The water and sewerage industry has set out targets to combat climate change and improve customer experience

Christine McGourty

Former journalist Christine McGourty has been confirmed as the new chief executive of Water UK (credit: Water UK)

Trade body Water UK has announced the appointment of Christine McGourty as its new chief executive.

McGourty will join next month and replaces Michael Roberts, who is stepping down after four years as boss of the UK’s water and sewerage trade association.

She has extensive experience in regulated industries and trade bodies, having led the corporate affairs functions at Centrica, British Gas and Energy UK, as well as serving as a non-executive board member at Smart Energy GB.

She said: “This is a fascinating time to be joining the water industry, with the sector playing an increasingly important role in combatting climate change, stepping up the fight on plastic waste, and making sure customers continue to get the world-class quality water they deserve at a price they can afford.”

Her most recent role was as chief corporate affairs officer at FTSE-listed engineering and technology company Laird.

Prior to entering the corporate world, McGourty was a journalist with more than 20 years’ experience covering science, technology and environmental issues for the BBC and Daily Telegraph.

 

Water and sewerage industry’s Public Interest Commitment

The water and sewerage industry in England agreed a Public Interest Commitment in April 2019, strengthening their ongoing commitment to work in the public interest and place wider good at the heart of everything it does.

The companies agreed on a series of pledges which complement their individual business plans by showing leadership at a national level.

McGourty said: “The industry has set out an ambitious programme to increase investment, cut leakage and improve the environment, and I look forward to working with all of the water and wastewater companies to address the challenges ahead.”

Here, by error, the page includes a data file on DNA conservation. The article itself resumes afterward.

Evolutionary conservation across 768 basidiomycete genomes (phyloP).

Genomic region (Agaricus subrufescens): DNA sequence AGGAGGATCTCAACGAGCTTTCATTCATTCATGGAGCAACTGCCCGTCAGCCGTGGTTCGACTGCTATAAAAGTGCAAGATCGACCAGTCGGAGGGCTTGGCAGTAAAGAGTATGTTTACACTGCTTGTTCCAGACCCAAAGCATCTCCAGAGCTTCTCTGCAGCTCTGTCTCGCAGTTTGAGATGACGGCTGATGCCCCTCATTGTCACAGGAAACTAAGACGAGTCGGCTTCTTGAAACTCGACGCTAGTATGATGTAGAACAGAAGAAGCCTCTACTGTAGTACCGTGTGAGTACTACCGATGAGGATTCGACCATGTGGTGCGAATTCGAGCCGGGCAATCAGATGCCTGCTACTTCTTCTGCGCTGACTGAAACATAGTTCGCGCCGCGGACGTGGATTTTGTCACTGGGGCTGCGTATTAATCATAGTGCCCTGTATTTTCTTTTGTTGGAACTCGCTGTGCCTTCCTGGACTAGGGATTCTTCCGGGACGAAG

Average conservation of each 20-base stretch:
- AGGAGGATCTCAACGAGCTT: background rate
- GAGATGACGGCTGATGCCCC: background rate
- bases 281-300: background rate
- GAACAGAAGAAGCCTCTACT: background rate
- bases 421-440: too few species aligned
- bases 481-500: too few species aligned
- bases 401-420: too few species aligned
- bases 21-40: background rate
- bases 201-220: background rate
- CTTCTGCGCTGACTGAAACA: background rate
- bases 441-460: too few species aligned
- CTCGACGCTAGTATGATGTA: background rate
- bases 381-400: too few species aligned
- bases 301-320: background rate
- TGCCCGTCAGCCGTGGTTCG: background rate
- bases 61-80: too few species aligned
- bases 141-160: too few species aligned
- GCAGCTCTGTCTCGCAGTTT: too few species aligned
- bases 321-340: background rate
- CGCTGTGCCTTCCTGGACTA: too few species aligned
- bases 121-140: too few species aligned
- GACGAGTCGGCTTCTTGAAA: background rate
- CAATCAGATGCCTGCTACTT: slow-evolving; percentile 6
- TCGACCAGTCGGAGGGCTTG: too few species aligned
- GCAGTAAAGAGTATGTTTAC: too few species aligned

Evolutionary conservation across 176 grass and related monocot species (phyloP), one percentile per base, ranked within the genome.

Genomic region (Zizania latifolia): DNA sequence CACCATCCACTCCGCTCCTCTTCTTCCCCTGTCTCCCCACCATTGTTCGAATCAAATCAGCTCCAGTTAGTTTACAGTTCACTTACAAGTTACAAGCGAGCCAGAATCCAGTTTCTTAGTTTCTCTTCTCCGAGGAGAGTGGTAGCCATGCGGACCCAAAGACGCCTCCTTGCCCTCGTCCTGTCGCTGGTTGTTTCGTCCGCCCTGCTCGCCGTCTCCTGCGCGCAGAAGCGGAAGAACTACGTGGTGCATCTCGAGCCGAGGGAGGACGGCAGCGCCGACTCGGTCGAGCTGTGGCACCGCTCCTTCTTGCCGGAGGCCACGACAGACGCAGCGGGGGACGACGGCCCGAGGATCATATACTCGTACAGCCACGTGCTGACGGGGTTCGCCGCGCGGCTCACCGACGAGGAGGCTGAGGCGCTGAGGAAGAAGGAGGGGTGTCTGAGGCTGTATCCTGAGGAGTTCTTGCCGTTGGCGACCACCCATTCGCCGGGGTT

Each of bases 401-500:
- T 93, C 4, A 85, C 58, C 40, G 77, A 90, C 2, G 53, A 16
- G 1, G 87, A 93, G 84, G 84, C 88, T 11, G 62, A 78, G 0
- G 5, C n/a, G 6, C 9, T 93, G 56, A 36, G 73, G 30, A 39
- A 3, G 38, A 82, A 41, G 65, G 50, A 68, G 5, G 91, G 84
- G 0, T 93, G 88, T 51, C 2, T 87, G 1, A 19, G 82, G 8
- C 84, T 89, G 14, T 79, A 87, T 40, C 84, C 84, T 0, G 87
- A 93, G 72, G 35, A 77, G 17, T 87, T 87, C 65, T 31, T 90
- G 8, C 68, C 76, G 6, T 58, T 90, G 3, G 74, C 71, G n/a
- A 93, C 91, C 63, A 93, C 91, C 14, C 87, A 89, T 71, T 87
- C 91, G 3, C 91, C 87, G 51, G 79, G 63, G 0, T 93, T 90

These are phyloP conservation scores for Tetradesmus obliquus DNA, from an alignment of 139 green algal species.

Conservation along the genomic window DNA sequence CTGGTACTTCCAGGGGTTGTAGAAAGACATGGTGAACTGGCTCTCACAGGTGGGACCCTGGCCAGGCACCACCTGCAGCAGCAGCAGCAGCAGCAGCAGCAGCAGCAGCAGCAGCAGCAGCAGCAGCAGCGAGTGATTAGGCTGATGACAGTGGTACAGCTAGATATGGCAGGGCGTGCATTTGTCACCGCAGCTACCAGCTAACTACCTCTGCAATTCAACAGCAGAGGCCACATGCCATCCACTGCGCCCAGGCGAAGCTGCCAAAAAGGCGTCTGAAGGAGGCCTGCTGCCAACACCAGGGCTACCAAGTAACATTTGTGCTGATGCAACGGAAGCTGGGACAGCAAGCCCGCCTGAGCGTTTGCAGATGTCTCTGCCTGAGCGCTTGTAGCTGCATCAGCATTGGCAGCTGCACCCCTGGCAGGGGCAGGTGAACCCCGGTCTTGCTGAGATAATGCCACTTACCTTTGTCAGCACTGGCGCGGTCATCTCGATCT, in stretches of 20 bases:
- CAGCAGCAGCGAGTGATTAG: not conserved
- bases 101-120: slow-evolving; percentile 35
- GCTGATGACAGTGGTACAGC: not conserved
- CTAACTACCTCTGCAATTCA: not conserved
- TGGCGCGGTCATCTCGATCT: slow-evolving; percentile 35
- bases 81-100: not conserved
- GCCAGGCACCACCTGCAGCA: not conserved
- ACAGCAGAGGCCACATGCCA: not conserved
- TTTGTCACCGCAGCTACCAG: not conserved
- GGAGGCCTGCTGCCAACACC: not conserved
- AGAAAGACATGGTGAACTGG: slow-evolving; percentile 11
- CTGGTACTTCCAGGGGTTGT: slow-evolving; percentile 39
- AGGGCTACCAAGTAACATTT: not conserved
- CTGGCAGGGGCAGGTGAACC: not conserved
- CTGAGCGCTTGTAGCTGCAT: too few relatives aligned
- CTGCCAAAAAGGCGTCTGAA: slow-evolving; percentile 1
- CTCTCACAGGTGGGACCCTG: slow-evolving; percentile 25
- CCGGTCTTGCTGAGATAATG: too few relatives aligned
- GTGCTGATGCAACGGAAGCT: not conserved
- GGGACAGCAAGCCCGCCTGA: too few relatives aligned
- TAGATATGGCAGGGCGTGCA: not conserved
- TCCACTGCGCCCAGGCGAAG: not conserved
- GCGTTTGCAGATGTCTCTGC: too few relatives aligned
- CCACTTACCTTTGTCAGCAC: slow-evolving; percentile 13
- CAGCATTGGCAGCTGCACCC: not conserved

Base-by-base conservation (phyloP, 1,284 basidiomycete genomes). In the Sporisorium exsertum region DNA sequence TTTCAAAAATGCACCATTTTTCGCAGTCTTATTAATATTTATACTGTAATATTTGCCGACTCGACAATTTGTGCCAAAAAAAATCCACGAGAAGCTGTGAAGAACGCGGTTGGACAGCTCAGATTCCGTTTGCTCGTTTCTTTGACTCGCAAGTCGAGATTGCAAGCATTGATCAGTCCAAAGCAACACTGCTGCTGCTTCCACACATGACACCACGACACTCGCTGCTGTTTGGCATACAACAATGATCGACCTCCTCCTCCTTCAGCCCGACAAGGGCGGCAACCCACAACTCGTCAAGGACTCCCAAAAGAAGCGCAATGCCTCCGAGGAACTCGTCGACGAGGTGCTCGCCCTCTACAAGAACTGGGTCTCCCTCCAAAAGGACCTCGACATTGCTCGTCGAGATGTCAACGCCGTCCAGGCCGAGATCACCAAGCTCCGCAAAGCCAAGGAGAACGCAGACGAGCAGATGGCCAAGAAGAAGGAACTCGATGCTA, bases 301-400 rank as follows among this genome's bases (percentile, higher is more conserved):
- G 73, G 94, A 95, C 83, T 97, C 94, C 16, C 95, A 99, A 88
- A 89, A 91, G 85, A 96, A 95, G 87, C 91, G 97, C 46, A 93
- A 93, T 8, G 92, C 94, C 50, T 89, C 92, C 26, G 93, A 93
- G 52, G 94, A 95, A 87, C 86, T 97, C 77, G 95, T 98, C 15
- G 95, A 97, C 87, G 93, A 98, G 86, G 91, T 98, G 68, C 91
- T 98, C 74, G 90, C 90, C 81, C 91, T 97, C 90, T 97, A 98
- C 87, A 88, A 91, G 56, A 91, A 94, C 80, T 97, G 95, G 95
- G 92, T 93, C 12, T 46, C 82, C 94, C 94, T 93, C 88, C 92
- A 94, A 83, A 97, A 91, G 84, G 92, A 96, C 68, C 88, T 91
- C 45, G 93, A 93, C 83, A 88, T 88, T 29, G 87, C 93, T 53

Christine McGourty Water UK
Water UK aims to ensure that companies provide customers with top-quality tap water (credit: US Air Force/Julianne Showalter)

As part of the commitment, the sector aims to champion measures through which water companies can embody what it means to operate in the public interest.

This could include steps such as amending licences or articles of association, which is a document that outlines regulations for a company’s operations.

 

Five targets to combat climate change and improve customer experience

As part of the Public Interest Commitment, water companies have also agreed to work together towards five challenging goals that will help the environment and improve customer experience.

  • Triple the rate of leakage reduction across the sector by 2030,
  • Make bills affordable for all households, with water and sewerage bills no more than 5% of their disposable income by 2030, and develop a strategy to end water poverty,
  • Achieve net-zero carbon emissions for the sector by 2030,
  • Prevent the equivalent of four billion plastic bottles ending up as waste by 2030,
  • Become the first sector to achieve a 100% commitment to the Social Mobility Pledge, which is a cross-party campaign to improve social mobility in the UK.

A programme of work to help achieve these goals is being led by Water UK, with an independent panel being established to report annually on how well the sector is performing collectively.